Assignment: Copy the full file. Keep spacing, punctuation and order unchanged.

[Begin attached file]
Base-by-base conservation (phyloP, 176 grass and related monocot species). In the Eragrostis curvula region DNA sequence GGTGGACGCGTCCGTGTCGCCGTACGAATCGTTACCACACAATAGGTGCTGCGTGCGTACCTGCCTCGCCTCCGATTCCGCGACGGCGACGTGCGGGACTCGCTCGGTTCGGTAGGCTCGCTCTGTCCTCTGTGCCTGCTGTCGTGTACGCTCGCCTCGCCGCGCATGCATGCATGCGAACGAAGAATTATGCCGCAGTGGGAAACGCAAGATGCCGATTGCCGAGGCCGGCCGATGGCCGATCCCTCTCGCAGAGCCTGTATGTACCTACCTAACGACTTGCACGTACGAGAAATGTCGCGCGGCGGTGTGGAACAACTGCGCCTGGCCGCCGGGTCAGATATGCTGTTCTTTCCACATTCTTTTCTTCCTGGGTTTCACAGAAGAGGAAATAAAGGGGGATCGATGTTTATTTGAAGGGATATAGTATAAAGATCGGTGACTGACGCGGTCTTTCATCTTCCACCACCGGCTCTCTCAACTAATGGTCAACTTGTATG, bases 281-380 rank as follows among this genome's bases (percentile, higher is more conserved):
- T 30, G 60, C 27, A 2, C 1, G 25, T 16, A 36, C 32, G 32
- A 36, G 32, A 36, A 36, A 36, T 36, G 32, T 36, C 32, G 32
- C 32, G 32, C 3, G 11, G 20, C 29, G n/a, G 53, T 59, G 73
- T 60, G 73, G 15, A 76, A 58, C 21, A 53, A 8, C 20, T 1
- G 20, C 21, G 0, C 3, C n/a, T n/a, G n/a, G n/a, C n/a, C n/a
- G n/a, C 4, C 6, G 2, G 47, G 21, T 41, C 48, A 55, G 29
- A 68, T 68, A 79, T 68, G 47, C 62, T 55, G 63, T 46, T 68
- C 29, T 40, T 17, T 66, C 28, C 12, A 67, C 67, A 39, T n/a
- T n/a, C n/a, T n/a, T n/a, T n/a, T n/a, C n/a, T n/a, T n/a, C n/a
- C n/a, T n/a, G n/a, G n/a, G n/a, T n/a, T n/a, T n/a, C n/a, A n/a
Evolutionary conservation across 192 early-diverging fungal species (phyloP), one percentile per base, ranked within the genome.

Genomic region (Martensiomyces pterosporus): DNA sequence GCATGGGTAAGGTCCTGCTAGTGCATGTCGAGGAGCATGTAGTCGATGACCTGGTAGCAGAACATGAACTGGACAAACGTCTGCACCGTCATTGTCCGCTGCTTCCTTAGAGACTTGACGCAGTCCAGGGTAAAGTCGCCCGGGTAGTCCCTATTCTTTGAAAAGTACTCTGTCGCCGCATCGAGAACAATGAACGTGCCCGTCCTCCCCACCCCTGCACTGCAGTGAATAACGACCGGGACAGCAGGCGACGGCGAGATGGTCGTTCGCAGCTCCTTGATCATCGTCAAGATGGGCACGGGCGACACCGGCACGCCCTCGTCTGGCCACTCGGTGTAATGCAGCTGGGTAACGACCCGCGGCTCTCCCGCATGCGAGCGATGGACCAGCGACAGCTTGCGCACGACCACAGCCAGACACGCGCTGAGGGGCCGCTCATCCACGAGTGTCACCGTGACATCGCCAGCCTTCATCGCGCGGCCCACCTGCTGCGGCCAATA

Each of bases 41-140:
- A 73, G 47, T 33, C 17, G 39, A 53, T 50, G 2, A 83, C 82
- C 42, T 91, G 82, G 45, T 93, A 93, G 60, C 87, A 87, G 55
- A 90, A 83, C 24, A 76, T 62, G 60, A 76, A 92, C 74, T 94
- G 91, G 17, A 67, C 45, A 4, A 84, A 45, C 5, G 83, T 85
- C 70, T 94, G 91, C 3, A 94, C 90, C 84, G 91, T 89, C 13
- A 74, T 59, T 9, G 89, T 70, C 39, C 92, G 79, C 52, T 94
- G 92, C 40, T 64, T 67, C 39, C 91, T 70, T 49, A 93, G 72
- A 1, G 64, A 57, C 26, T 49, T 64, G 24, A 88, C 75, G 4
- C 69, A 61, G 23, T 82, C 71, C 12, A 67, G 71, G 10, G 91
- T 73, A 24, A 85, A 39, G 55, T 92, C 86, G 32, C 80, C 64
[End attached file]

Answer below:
Base-by-base conservation (phyloP, 176 grass and related monocot species). In the Eragrostis curvula region DNA sequence GGTGGACGCGTCCGTGTCGCCGTACGAATCGTTACCACACAATAGGTGCTGCGTGCGTACCTGCCTCGCCTCCGATTCCGCGACGGCGACGTGCGGGACTCGCTCGGTTCGGTAGGCTCGCTCTGTCCTCTGTGCCTGCTGTCGTGTACGCTCGCCTCGCCGCGCATGCATGCATGCGAACGAAGAATTATGCCGCAGTGGGAAACGCAAGATGCCGATTGCCGAGGCCGGCCGATGGCCGATCCCTCTCGCAGAGCCTGTATGTACCTACCTAACGACTTGCACGTACGAGAAATGTCGCGCGGCGGTGTGGAACAACTGCGCCTGGCCGCCGGGTCAGATATGCTGTTCTTTCCACATTCTTTTCTTCCTGGGTTTCACAGAAGAGGAAATAAAGGGGGATCGATGTTTATTTGAAGGGATATAGTATAAAGATCGGTGACTGACGCGGTCTTTCATCTTCCACCACCGGCTCTCTCAACTAATGGTCAACTTGTATG, bases 281-380 rank as follows among this genome's bases (percentile, higher is more conserved):
- T 30, G 60, C 27, A 2, C 1, G 25, T 16, A 36, C 32, G 32
- A 36, G 32, A 36, A 36, A 36, T 36, G 32, T 36, C 32, G 32
- C 32, G 32, C 3, G 11, G 20, C 29, G n/a, G 53, T 59, G 73
- T 60, G 73, G 15, A 76, A 58, C 21, A 53, A 8, C 20, T 1
- G 20, C 21, G 0, C 3, C n/a, T n/a, G n/a, G n/a, C n/a, C n/a
- G n/a, C 4, C 6, G 2, G 47, G 21, T 41, C 48, A 55, G 29
- A 68, T 68, A 79, T 68, G 47, C 62, T 55, G 63, T 46, T 68
- C 29, T 40, T 17, T 66, C 28, C 12, A 67, C 67, A 39, T n/a
- T n/a, C n/a, T n/a, T n/a, T n/a, T n/a, C n/a, T n/a, T n/a, C n/a
- C n/a, T n/a, G n/a, G n/a, G n/a, T n/a, T n/a, T n/a, C n/a, A n/a
Evolutionary conservation across 192 early-diverging fungal species (phyloP), one percentile per base, ranked within the genome.

Genomic region (Martensiomyces pterosporus): DNA sequence GCATGGGTAAGGTCCTGCTAGTGCATGTCGAGGAGCATGTAGTCGATGACCTGGTAGCAGAACATGAACTGGACAAACGTCTGCACCGTCATTGTCCGCTGCTTCCTTAGAGACTTGACGCAGTCCAGGGTAAAGTCGCCCGGGTAGTCCCTATTCTTTGAAAAGTACTCTGTCGCCGCATCGAGAACAATGAACGTGCCCGTCCTCCCCACCCCTGCACTGCAGTGAATAACGACCGGGACAGCAGGCGACGGCGAGATGGTCGTTCGCAGCTCCTTGATCATCGTCAAGATGGGCACGGGCGACACCGGCACGCCCTCGTCTGGCCACTCGGTGTAATGCAGCTGGGTAACGACCCGCGGCTCTCCCGCATGCGAGCGATGGACCAGCGACAGCTTGCGCACGACCACAGCCAGACACGCGCTGAGGGGCCGCTCATCCACGAGTGTCACCGTGACATCGCCAGCCTTCATCGCGCGGCCCACCTGCTGCGGCCAATA

Each of bases 41-140:
- A 73, G 47, T 33, C 17, G 39, A 53, T 50, G 2, A 83, C 82
- C 42, T 91, G 82, G 45, T 93, A 93, G 60, C 87, A 87, G 55
- A 90, A 83, C 24, A 76, T 62, G 60, A 76, A 92, C 74, T 94
- G 91, G 17, A 67, C 45, A 4, A 84, A 45, C 5, G 83, T 85
- C 70, T 94, G 91, C 3, A 94, C 90, C 84, G 91, T 89, C 13
- A 74, T 59, T 9, G 89, T 70, C 39, C 92, G 79, C 52, T 94
- G 92, C 40, T 64, T 67, C 39, C 91, T 70, T 49, A 93, G 72
- A 1, G 64, A 57, C 26, T 49, T 64, G 24, A 88, C 75, G 4
- C 69, A 61, G 23, T 82, C 71, C 12, A 67, G 71, G 10, G 91
- T 73, A 24, A 85, A 39, G 55, T 92, C 86, G 32, C 80, C 64